Thursday, February 02, 2012

The Importance of Context.

Pretty regularly, someone will ask me to "write them a few workouts." I used to oblige - after all, a few workouts is only a few minutes of work. But, these days I usually say no.

The problem is, programming without sufficient information about the athletes goals, athletic history, current training plan, injuries, strengths, weaknesses, etc - in a word, context - is weak sauce. It may work for your fat friend who has been on the couch for most of his adult life, because he just needs to get up and move, but for athletes? Not a chance.

When you program out of context, you risk interfering with the athletes planned training, aggravating injuries, failing to address necessary skill development, etc. Now, of course, the athlete can just change the programming you give them to suit their needs - but then what was the point of asking for programming in the first place?

Programming shouldn't be random. Varied, yes, random, no. Even my competitive CrossFitters only have a certain degree of randomness to their training. For most of their preparation period, they have a set structure wherein only the conditioning sessions are "random" (meaning they do not necessarily progress from one to the next.) In their sport specific phase, all their training is varied, but I am still ensure that they have a minimum and maximum frequency for everything they do (for example, an athlete in their sport specific phase for CrossFit competition may not squat heavy on the same day each week, but will certainly squat heavy at least once per week. Same goes for running workouts, snatch, pullup workouts, etc.) It'll be different for each athlete, but there are always general guidelines.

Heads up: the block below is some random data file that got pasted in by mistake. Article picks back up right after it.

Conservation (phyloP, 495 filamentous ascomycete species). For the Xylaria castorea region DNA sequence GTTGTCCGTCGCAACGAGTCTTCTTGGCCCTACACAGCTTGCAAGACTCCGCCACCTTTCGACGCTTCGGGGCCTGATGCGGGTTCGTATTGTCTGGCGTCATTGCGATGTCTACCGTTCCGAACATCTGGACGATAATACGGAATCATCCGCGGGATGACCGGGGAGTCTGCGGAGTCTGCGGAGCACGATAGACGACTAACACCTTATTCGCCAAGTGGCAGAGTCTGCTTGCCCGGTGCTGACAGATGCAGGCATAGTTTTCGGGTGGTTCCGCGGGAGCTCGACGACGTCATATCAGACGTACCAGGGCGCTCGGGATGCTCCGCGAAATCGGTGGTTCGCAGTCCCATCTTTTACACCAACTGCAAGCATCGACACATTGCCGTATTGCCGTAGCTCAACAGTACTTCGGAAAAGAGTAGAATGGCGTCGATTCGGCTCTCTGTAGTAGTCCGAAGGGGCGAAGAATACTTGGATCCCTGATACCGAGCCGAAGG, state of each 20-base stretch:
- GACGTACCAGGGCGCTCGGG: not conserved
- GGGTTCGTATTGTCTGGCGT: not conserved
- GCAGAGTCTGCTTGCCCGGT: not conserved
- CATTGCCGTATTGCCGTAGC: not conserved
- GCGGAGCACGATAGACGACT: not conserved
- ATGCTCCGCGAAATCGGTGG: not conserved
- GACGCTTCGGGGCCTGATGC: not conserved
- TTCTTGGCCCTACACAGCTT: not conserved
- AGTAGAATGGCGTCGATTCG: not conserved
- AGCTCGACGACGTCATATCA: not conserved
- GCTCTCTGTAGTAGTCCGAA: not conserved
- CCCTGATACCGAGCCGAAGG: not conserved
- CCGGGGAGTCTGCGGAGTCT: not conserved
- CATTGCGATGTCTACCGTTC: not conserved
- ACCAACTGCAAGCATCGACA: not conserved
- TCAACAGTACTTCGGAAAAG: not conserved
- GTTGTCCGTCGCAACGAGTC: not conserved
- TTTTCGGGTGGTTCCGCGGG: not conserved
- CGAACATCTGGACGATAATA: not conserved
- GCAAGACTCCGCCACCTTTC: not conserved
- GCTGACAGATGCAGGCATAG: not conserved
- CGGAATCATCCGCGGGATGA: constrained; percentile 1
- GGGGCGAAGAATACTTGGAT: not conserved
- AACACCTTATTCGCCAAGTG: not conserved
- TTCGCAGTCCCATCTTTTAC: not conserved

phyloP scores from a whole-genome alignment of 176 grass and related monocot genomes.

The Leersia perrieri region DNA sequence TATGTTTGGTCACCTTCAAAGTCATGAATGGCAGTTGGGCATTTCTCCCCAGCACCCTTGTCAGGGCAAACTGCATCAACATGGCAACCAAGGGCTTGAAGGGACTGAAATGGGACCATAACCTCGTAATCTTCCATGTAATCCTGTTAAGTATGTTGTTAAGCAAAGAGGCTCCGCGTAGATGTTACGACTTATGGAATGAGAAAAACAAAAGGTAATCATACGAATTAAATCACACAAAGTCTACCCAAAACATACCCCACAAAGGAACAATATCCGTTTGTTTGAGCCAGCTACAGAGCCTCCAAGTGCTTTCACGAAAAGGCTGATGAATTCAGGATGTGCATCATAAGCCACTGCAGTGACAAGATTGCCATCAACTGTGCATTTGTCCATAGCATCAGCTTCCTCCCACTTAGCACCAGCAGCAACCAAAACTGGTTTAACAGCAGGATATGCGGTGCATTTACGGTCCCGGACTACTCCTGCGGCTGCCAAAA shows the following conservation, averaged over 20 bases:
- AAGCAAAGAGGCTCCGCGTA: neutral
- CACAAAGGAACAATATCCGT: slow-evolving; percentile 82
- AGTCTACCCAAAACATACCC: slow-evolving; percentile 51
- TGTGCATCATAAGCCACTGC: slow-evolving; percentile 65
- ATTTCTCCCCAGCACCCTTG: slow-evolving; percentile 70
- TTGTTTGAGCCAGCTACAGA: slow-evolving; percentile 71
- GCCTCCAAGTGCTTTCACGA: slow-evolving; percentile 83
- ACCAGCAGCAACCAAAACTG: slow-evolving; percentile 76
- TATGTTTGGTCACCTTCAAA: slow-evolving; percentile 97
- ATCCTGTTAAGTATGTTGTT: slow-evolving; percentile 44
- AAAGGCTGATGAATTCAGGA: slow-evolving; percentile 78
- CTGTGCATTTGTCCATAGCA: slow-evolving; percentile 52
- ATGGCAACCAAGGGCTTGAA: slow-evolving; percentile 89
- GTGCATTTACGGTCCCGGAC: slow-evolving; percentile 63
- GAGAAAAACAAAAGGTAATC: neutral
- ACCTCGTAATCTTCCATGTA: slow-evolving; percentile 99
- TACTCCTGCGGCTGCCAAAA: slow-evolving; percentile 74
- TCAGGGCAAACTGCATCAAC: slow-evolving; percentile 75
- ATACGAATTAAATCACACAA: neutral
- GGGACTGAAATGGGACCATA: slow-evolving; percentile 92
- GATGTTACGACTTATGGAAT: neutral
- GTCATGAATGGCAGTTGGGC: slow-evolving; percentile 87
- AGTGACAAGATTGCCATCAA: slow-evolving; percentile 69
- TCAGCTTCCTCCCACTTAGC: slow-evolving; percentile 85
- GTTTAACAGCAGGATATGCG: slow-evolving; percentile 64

If you want to see some of my programming in action, check out my good friend and athlete Owen Satterley. His blog has good information and he logs his training there as well.

Training has been nothing special. I've pretty much just squatted a bunch and done some clean pulls, GHRs, etc. I'm paying for last Friday. I'm really focusing on improving internal rotation in my left shoulder - I seriously think if I can get it up to par, I will be snatching 110+ very soon. Some mobility stuff I've been using regularly:

LAX ball to anterior shoulder with arm in internal rotation (lie on floor, face down on top of LAX ball, reach arm behind back as if someone was twisting it)
LAX ball to lateral border of scapula, alternate from internal to external rotation
"Pitcher" stretch (See the first stretch in this video)
Thoracic mobilization on double LAX balls

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